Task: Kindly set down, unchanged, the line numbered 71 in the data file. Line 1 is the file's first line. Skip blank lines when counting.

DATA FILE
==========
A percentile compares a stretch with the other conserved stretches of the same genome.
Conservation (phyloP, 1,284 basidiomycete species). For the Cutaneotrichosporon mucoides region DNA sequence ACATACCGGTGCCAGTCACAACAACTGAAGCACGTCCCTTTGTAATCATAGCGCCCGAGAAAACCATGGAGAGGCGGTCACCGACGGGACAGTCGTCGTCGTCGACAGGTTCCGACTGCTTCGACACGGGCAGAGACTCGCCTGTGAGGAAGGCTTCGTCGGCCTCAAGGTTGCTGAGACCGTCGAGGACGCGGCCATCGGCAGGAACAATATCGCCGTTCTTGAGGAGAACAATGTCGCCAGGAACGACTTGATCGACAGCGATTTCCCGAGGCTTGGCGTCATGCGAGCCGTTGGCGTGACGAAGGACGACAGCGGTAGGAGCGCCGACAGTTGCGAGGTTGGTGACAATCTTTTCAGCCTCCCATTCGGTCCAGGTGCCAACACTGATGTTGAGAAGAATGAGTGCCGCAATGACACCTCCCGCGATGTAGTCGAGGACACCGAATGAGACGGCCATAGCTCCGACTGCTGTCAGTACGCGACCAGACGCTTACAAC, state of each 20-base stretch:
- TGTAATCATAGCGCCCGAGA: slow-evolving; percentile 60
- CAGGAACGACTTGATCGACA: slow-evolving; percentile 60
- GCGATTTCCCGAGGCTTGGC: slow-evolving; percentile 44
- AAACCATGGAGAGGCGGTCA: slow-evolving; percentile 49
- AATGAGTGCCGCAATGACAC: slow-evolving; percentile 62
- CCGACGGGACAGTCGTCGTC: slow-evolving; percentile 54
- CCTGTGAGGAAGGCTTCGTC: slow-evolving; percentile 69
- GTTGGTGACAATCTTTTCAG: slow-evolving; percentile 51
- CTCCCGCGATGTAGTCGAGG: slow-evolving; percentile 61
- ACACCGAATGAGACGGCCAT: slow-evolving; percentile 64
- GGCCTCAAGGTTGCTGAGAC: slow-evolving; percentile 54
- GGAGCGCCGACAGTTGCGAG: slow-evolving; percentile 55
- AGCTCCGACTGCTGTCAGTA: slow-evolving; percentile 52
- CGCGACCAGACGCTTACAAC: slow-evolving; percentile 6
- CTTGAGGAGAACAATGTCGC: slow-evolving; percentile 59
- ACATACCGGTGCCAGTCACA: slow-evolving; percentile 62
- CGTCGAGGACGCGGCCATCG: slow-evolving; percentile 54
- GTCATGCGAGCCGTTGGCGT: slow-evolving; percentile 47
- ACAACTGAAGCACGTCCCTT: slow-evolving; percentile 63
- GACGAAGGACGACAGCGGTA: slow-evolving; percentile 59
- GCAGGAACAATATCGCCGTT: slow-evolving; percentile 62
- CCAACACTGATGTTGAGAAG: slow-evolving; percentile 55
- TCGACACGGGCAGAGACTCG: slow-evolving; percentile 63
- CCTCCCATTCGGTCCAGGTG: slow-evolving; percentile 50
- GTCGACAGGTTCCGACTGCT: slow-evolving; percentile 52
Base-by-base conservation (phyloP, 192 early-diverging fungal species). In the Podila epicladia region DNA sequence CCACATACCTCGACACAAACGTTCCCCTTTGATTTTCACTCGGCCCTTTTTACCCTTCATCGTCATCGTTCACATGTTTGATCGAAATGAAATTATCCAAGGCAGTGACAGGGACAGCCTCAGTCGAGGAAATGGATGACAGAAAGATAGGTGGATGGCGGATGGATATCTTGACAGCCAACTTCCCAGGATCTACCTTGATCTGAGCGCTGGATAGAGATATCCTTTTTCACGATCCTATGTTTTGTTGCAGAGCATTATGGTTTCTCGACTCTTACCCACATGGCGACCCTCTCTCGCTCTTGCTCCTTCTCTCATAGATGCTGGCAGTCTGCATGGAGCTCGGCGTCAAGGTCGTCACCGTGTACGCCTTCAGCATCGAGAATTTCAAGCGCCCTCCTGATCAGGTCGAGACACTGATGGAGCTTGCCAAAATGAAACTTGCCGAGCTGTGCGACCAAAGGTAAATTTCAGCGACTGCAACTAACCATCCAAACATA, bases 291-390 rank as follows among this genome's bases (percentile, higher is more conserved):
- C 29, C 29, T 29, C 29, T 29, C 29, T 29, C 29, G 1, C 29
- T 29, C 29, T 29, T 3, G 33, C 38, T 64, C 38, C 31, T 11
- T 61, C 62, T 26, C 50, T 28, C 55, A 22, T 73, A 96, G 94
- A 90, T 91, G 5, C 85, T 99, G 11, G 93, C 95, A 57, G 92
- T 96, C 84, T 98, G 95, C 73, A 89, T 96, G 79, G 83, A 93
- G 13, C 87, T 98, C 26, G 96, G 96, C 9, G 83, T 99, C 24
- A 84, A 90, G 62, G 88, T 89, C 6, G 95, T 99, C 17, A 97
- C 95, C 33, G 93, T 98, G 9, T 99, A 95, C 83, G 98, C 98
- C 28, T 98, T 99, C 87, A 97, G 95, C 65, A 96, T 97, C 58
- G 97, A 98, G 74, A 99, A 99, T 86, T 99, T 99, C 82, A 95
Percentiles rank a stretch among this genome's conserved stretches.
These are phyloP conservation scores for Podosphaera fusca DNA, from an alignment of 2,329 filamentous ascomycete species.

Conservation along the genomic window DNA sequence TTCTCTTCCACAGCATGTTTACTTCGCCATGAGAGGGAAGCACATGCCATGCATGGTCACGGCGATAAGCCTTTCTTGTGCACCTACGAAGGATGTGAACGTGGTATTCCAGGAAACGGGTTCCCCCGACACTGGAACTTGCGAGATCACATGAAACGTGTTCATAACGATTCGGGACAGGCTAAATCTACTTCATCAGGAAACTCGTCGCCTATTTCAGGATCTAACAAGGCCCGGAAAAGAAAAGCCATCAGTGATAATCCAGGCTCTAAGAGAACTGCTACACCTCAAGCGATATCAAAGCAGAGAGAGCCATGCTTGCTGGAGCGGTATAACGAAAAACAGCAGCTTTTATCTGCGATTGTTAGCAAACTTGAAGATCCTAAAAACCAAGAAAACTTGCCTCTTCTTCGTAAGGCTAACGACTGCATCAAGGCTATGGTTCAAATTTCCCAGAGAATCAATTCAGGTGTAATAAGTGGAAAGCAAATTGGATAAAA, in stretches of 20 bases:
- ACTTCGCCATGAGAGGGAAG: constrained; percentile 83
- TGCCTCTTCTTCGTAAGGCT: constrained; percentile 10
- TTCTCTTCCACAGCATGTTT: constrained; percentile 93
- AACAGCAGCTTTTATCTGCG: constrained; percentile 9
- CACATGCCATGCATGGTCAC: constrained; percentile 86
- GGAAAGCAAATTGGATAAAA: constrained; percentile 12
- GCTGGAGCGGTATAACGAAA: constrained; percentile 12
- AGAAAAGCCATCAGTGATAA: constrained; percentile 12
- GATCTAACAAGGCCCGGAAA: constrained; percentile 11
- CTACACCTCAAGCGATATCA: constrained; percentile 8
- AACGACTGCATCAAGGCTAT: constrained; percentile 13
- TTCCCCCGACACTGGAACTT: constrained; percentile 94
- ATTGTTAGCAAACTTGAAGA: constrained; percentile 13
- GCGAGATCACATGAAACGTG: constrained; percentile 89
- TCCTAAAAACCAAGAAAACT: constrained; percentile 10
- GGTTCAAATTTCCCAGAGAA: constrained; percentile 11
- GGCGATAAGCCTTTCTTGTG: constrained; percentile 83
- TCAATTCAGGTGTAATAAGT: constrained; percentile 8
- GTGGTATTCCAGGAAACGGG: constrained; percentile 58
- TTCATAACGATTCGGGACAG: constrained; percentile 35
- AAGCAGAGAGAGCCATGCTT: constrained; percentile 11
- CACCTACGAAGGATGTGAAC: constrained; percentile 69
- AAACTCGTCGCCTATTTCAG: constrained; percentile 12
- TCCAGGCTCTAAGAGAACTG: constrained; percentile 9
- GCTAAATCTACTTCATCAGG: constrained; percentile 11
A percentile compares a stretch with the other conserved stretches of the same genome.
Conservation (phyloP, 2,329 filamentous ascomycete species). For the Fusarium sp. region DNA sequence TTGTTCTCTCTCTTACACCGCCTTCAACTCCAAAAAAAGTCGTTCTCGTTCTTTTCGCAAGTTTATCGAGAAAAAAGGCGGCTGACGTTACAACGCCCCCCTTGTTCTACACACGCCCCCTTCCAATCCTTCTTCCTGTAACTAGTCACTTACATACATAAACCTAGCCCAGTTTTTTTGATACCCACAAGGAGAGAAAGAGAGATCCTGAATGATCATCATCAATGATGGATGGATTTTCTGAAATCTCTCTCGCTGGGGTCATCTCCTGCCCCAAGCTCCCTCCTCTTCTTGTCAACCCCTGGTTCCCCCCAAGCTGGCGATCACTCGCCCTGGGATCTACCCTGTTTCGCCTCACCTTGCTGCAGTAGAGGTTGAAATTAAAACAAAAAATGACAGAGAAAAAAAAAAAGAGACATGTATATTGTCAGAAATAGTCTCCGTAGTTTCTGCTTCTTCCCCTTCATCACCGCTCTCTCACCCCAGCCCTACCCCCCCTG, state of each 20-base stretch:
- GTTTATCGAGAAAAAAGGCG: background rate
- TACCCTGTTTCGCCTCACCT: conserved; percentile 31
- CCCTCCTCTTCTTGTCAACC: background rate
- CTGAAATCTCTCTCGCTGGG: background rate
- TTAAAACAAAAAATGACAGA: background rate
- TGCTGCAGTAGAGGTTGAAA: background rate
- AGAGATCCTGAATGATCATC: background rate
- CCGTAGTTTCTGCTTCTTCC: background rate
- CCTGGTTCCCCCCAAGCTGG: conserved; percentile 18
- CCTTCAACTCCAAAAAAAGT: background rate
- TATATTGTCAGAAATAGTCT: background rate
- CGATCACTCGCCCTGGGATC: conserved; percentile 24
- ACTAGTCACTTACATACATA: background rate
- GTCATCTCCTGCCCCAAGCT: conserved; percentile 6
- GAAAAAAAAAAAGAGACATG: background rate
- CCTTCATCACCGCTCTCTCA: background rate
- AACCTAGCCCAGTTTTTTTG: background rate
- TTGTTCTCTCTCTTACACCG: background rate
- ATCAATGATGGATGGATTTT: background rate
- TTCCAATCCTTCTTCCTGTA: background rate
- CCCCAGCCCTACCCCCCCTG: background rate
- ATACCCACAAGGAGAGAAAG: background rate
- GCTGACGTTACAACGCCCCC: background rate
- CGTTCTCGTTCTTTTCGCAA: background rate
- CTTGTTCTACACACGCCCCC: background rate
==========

- CCCTCCTCTTCTTGTCAACC: background rate